- Desire for additional education: Another reason is that parents generally want more information on vaccinations to drive informed-decision making by being fully aware of both the associated risks and benefits. In a study published in 2005, about 1/3 of parents expressed concern about not having access to sufficient information, and most of them had difficulties talking to or understanding information from their child’s doctor. Many parents want detailed information that is portrayed in a factual, non-biased manner.
However, vaccines are of extreme importance, and now, more than ever, it is crucial to spread the (good) word. Here are five reasons why it is important to vaccinate your child:
- Immunizations can save your child’s life. Medical advances in science mean that in this modern day and time, children can be protected against more serious diseases than ever before. In fact, several diseases that have killed thousands before have now been completely eradicated, and many are close to extinction due to effective vaccines. An example of this is Polio, which was once the US’s most feared disease- but today there are no reports of Polio in the US.
- Vaccinations are safe and effective. Vaccines are only administered after long and careful reviews by doctors, scientists and healthcare researchers. Even though vaccines will cause some discomfort and pain, this is often minimal compared to the pain and discomfort caused by the onset of these diseases. Any side effects of these vaccinations, such as allergic reactions, are extremely rare, and the disease-prevention benefits of getting vaccinations are actually much higher than the possible side effects for almost all children.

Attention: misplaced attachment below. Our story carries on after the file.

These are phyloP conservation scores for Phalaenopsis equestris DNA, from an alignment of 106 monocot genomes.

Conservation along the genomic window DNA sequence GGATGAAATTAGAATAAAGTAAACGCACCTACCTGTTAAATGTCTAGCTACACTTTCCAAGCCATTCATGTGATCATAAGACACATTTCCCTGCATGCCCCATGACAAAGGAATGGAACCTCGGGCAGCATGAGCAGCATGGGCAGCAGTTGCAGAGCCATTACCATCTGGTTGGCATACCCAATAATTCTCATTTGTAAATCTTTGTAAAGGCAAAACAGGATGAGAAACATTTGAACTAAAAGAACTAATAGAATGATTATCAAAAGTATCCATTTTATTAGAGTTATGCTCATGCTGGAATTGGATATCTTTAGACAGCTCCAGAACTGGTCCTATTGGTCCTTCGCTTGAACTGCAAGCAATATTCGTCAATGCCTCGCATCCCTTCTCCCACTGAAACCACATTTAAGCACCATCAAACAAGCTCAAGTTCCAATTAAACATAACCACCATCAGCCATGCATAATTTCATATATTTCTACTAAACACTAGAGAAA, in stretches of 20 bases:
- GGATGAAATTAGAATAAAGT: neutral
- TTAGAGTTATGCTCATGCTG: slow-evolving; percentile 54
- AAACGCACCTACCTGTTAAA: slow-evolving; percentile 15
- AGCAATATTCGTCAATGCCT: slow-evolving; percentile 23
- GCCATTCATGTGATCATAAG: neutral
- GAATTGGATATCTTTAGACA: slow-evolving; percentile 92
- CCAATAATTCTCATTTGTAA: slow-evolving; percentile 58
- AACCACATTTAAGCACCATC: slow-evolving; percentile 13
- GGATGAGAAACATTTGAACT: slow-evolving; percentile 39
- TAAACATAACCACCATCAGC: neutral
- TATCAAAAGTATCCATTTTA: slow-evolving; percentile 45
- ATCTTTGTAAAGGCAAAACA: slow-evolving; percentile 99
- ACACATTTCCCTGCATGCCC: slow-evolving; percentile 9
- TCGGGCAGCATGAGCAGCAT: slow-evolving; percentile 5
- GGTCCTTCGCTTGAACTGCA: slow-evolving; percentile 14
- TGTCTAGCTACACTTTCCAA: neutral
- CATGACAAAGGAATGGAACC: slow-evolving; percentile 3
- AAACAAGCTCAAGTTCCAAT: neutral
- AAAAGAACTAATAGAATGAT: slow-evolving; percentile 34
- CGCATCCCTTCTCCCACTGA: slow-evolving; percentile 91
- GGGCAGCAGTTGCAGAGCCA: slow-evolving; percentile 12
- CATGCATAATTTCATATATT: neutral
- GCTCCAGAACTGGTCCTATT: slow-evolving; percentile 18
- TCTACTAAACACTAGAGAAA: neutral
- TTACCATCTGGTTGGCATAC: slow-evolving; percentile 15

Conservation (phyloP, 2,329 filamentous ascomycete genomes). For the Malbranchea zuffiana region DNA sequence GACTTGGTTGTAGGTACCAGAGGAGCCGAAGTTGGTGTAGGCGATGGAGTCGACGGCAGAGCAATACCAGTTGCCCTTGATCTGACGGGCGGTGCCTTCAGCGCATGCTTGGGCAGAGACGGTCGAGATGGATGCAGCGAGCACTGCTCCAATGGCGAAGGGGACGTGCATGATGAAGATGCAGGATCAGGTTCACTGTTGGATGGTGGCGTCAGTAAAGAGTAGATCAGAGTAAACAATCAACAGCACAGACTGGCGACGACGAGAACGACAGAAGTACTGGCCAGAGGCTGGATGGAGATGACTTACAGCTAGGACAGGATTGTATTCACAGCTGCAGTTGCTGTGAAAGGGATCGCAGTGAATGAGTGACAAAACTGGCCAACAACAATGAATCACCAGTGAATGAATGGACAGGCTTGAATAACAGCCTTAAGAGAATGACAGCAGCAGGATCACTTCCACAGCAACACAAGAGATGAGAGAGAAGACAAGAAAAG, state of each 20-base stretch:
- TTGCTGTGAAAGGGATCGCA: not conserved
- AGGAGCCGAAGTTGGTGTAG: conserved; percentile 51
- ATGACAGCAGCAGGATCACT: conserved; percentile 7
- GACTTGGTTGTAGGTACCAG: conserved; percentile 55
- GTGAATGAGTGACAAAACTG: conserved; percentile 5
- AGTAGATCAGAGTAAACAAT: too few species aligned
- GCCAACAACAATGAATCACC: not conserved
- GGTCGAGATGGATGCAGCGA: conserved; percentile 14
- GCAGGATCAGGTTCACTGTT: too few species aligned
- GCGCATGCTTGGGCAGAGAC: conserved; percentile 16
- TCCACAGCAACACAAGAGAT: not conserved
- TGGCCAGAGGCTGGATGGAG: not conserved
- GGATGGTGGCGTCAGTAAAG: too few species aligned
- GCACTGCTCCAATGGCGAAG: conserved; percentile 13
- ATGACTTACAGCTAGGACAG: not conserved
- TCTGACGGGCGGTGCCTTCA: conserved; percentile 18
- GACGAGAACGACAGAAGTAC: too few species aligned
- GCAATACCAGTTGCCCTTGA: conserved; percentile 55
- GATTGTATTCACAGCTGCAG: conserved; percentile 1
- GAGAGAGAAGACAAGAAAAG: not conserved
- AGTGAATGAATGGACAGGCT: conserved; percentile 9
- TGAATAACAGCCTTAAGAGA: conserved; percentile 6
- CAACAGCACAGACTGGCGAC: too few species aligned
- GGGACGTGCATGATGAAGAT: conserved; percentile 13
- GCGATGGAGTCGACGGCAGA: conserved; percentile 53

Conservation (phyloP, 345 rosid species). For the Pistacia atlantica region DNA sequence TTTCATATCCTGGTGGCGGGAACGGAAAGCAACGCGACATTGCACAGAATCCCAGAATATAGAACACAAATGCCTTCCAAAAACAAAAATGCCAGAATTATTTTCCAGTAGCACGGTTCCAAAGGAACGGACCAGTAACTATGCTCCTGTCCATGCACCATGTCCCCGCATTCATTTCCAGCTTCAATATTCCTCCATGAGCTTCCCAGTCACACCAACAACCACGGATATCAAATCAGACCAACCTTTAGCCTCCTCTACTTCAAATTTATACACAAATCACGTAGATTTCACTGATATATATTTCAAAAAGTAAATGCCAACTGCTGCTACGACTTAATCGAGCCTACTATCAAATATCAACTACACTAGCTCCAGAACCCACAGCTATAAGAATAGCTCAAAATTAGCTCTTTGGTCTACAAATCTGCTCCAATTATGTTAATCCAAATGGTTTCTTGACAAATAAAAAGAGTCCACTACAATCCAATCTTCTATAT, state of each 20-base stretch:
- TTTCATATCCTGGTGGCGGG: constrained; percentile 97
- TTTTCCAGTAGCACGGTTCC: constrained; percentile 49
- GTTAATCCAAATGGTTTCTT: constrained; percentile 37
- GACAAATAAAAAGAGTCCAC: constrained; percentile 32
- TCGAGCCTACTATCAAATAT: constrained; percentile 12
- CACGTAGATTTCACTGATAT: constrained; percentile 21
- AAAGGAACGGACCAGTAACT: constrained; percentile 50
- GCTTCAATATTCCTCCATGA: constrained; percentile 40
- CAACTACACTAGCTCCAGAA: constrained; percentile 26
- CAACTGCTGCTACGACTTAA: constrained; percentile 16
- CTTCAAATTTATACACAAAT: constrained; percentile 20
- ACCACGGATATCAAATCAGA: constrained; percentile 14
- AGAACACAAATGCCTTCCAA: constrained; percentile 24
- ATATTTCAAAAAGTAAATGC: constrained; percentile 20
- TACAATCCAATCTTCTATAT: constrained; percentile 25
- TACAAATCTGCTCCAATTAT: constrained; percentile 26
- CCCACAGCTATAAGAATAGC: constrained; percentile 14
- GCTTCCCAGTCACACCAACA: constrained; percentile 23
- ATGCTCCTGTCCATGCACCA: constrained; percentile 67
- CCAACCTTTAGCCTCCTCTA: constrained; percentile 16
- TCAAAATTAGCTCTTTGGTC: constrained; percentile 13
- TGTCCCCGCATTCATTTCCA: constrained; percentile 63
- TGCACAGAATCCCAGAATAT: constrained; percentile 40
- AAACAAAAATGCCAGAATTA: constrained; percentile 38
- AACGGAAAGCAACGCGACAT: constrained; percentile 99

- Childhood vaccines contribute to herd immunity. Herd immunity is a public health term that is central to the theory behind vaccination. It means there is a point at which a sufficient amount of people are immune to an infection, to prevent other people (who aren’t immune) from being infected. Once a large proportion of a community is immune to a disease, it can reduce the transmission of this disease and protect vulnerable individuals. Therefore, getting your child vaccinated not only helps your own child but can help keep everyone safe as well.
- Immunizations can save you both time and money. Children with vaccine-preventable diseases can be denied attendance at certain schools. In addition, the onset of some vaccine—preventable diseases can also result in long-term disabilities and this can take a financial toll in medical bills, caregiving and lost time at work. Therefore, getting vaccinated is a good investment and is usually covered by insurance.
Perhaps most importantly of all, in my opinion, is that when you choose not to vaccinate your child, you’re not only potentially harming your own child, but possibly exposing other children and families to diseases that should no longer have a place in our day and time. This makes vaccination not a personal choice, but a choice that affects the entire population.